The introduction of commodity ETFs brought trading to a whole new level as the average retail investor now had the opportunity to trade something like natural gas futures through a single ticker. As the years have gone on, a number of these products have grown to be some of the most widely used financial instruments for their respective commodity.
One advantage to ETFs is that liquidity is not hindered by average volume due to the creation process. There some funds that are more liquid and tradable than others [for more commodity ETF news and analysis subscribe to our free newsletter].
For those who wish to utilize these products, we outline the most actively-traded ETFs for all major commodities. Note that commodities that have just one ETF are depicted with an asterisk, leaving plenty of room for competition from hopeful issuers.
|SPDR Gold Trust (GLD)
|Silver Trust (SLV)
|Physical Platinum Shares (PPLT)
|Physical Palladium Shares (PALL)*
It may come as a shock that gold is not at the top of the list, but many investors forget that silver is far more volatile than its gold counterpart. Silver tends to jolt back and forth and be very trend-dependent, giving it such a high volume. Further, many advisors and experts feel it to be a better buy than gold.
|3x Long Crude ETN (UWTI)
|United States Brent Oil (BNO)
|3x Long Natural Gas ETN (UGAZ)
|United States Gasoline Fund LP (UGA)*
|United States Diesel Heating Oil Fund (UHN)*
Natural Gas ETFs have been some of the worst performing ETFs in history, so it is probably best to leave them for the active traders and speculators [see also 25 Ways To Invest In Natural Gas].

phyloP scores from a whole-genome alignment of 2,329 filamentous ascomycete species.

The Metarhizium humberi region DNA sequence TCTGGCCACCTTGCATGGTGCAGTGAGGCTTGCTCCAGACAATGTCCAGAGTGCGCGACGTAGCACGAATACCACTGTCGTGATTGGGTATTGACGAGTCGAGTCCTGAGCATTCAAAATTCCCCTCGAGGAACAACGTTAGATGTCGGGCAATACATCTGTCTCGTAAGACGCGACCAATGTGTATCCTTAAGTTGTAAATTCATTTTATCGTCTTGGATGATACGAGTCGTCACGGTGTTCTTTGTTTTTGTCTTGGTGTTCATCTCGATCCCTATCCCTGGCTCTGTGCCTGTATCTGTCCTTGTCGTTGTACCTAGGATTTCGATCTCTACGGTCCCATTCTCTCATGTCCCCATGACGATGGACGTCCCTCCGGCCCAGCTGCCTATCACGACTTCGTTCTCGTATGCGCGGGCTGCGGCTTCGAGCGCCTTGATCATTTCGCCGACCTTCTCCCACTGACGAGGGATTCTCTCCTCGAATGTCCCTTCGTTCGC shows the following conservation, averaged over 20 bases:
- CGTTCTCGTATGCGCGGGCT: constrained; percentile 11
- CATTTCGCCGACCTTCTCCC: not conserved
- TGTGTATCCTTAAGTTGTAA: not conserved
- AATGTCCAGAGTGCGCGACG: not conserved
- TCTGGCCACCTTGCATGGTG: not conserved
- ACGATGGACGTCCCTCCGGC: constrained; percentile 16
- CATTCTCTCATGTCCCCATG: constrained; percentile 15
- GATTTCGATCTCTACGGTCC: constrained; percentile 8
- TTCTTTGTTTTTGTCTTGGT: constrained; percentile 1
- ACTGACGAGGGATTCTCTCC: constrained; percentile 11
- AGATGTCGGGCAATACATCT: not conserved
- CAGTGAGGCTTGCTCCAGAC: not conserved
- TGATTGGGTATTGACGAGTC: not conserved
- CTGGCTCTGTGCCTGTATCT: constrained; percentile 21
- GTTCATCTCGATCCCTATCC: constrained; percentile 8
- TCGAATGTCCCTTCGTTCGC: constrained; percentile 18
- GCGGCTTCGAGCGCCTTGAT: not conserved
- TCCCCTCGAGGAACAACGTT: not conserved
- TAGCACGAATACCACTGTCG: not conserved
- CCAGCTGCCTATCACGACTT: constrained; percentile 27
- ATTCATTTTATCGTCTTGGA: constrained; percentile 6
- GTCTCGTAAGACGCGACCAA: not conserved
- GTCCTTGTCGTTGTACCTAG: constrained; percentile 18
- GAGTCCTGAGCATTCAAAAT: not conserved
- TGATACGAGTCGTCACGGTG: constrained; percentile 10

The interest in corn outdoes the rest of the agricultural space despite the massive spike in soybeans back in 2012. SOYB simply hasn’t caught on with investors the same way that CORN has as it is a much more popular commodity from a consumer standpoint.
Other than copper, there is not much action going on here. The hope is that as the commodity world continues to expand its wings, these funds will be able to hit home for more investors [see also The Ten Commandments of Commodity Investing].
|Guggenheim Solar ETF (TAN)
|ISE Global Wind Energy Index Fund (FAN)
|Market Vectors Uranium+Nuclear Energy ETF (NLR)
Last but not least, the alternative energy world has gotten some fair representation from ETFs. These funds have performed pretty poorly, but that does not mean that they cannot be used in an effective manner. All three alternative energy products offer compelling volumes to complete the trade of your choice.
Disclosure: No positions at time of writing.